It is good practice to have a low amount of joints working on one point; most artists will tell you not more than four. Some export formats do not support even more than that.
Weighting: the character is ideally in a T-Pose, which means the arms are lined like the top line of the T., which helps to prevent problems and is one standard to model and rig characters. Some use an A pose, but that is less in use.
Please note that the Subdivision Surface needs to be OFF to see the Weighting.
All the best
P.S.: here is a quick screencapture (60 sec) how to animate.
@Dr-Sassi Great, thanks for the tips!
I studied your scene file and the tutorials and for me it is now working!
I did the Build again - and used Ik instead of Fk for the arms - and improves the weighting, continually looking at the details. I had to redo it about 5 times, but that give me experience in weighting.
I also used your tip to increase the size of the controllers.
Here my updated scene file.
A last question, how difficult is it to make your walk cycle.
So not using CMotion?
You made significant progress, and only five setups to get there sound like speed-learning.
I thought to say just to create a cylinder and animate it as a leg with a few joints, as that helps to focus on a minimum requirement and be fast to re-weight, without the pressure or a whole character. But you don't need that anymore.
Character Animation is acting. Acting is observation first. Observation is often done with reference material. You can even take a video of yourself walking and then analyze it.
To make a walk cycle, typically, one would move the character and the feet, swing the arms, and perhaps move the head slightly. After a while, it does not feel right. There is more to it. Here is the part where you, as an artist, find your walk-cycle voice. Putting that little bit of extra motion here and there makes it look more authentic.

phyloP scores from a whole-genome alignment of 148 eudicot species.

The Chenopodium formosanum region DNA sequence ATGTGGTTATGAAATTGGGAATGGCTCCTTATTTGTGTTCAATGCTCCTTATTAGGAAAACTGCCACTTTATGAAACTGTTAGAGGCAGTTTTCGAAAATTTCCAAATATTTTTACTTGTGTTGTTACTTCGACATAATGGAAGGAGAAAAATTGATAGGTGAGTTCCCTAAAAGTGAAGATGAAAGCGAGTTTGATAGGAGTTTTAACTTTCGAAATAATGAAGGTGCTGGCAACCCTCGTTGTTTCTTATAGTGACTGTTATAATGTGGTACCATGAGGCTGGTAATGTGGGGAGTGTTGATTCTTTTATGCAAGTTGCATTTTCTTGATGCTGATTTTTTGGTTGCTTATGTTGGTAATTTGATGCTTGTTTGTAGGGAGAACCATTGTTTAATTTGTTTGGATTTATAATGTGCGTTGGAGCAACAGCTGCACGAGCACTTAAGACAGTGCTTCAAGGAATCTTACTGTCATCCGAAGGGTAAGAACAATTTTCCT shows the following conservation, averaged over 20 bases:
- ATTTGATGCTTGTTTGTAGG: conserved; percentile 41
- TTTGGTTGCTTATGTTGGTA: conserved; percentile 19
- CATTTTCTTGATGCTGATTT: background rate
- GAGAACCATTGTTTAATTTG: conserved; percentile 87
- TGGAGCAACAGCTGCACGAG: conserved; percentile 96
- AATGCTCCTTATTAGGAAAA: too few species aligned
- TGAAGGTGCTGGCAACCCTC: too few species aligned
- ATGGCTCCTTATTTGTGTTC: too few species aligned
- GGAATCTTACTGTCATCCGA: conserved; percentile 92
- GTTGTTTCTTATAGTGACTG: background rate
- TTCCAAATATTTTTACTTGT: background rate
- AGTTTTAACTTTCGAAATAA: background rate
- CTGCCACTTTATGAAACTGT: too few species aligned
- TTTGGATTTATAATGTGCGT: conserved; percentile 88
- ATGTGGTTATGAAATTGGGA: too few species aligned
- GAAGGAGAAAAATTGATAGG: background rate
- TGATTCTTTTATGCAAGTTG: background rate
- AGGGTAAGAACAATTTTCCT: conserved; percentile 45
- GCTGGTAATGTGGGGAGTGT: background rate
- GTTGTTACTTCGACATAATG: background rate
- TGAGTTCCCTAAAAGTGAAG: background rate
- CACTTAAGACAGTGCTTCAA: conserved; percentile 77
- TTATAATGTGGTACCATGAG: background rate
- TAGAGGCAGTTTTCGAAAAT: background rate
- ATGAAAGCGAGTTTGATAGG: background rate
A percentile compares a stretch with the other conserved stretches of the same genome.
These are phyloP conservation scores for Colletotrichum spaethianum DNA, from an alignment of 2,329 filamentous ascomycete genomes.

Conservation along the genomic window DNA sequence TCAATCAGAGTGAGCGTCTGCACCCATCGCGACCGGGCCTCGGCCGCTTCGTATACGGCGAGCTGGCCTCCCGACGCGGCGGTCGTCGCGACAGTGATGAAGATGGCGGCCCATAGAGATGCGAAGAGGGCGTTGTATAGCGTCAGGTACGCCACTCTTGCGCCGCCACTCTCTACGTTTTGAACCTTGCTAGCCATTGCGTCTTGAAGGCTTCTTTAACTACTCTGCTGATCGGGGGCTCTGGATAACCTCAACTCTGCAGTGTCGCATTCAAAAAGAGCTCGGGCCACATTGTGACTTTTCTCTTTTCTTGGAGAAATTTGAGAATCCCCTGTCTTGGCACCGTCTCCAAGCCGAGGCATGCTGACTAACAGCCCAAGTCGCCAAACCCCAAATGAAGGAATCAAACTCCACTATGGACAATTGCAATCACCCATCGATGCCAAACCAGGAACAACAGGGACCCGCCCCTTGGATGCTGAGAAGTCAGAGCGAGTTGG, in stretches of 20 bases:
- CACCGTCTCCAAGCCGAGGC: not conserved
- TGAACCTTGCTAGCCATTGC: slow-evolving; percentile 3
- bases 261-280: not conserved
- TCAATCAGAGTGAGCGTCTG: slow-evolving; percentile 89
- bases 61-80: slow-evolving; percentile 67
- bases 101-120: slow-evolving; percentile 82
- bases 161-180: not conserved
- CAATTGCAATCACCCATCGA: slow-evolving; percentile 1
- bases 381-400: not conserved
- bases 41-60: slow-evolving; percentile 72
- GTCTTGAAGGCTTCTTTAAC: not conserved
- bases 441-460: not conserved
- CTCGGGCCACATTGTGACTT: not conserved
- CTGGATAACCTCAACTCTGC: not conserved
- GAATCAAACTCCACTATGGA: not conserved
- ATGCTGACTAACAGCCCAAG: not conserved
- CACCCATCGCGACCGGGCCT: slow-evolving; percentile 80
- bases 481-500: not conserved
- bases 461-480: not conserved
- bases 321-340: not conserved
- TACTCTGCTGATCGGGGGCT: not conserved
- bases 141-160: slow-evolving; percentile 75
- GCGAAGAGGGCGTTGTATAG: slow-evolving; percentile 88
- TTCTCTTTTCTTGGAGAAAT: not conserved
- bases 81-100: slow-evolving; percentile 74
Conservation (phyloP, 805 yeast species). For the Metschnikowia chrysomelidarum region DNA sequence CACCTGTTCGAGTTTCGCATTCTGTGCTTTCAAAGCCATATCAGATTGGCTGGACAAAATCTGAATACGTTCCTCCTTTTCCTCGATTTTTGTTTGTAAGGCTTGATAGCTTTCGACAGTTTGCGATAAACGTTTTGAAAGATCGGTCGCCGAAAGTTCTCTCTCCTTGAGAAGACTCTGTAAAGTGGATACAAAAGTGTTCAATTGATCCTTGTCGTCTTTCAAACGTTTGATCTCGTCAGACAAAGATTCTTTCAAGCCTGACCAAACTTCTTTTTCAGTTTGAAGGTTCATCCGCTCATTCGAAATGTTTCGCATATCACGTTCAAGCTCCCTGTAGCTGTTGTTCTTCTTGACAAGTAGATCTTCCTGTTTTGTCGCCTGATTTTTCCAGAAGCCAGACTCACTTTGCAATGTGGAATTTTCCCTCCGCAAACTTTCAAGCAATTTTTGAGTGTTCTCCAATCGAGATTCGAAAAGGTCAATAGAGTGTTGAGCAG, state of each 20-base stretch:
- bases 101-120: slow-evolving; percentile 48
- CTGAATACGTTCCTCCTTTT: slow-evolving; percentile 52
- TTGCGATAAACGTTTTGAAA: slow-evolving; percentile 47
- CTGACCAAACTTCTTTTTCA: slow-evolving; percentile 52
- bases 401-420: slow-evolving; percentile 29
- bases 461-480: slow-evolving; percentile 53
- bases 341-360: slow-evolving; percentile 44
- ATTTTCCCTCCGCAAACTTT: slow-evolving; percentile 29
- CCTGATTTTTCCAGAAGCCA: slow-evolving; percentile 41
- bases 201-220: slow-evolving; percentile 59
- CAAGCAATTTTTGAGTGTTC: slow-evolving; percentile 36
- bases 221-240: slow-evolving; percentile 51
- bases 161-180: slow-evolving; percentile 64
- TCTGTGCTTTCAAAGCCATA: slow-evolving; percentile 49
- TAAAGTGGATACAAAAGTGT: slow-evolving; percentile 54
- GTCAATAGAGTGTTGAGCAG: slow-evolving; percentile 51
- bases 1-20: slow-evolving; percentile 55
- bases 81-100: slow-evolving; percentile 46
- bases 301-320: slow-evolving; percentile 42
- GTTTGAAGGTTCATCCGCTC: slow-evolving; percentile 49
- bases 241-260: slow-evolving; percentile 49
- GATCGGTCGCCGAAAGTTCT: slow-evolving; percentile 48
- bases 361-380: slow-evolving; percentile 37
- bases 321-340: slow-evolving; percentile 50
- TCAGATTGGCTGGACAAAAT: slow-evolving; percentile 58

So, how does that work for an alien? We indeed have no reference for that. The walk tells a story; since you produce for humans, use whatever expresses it.
Or, you toss all of that out of the window, use the C-Motion as a reference, and after the first complete step cycle, you set the keyframe information to Repeat after in the Timeline> Function. … I have the feeling you want more than that. It doesn't feel right!?
Now, you have the technical and the artistic corner points defined as the bandwidth of your expression. Where will you go with it?
As I write it here for nearly two decades, you can only simulate what was understood before. Watch people and how they move differently, and yes, "we know that," but what makes the difference?
All the best
Great words, thank you!
One question about the screencapture.
I guess you remodeled the alien, because with my model the arms are very difficult to animate.
Your animation is very smooth with the arms.
Can I have a look at the model?
Dr. Sassi last edited by Dr. Sassi
Of course, you can have your model. I used to move the arms into a T-Pose.
Typically, I would set more edges around the elbow, but that would also be an art directional step, which I avoid as it changes the expression.
My tip is to go to the Asset Browser and explore the tagged characters of the library. It is perhaps the fastest way to see what works and how to find your way.
All the best
Ok, thanks for all the support.
You're very welcome, Pim; thanks for your interest and patience.
I used the Character Object to Weigh it - automatically, which needs a little more care in this case. Hence, I shared only the Geometry.
If you have any other questions, please open a new Forum thread.
I'm happy to look into it.